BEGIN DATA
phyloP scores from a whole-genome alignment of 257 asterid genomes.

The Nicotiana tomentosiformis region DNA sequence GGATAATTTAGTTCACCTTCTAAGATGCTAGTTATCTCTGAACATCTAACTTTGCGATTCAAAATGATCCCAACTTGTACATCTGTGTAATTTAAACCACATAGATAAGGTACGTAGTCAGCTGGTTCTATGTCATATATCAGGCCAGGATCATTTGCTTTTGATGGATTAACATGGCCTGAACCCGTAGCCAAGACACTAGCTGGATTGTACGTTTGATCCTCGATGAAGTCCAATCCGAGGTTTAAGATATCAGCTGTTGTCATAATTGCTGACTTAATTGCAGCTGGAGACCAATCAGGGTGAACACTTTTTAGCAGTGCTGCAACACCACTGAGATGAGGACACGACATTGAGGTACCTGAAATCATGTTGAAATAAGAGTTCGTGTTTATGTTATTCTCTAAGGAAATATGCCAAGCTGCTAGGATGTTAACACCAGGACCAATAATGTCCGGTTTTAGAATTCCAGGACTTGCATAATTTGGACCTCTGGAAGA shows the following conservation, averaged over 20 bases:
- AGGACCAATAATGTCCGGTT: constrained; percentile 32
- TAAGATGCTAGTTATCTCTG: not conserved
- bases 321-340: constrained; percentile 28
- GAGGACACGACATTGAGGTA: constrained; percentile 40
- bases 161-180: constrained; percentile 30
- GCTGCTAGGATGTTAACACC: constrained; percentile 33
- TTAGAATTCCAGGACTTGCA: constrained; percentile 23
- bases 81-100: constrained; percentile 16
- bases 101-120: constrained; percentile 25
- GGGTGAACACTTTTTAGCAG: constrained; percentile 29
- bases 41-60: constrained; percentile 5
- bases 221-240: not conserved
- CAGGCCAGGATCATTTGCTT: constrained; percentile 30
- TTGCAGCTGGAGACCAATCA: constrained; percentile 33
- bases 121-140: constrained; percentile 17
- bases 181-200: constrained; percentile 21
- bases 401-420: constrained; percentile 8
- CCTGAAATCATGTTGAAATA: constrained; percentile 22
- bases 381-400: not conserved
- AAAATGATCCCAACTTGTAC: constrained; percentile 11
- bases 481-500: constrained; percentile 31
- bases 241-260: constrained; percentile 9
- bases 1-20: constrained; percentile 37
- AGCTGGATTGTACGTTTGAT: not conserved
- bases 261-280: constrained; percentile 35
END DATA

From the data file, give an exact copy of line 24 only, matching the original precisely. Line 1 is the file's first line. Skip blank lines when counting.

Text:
- bases 241-260: constrained; percentile 9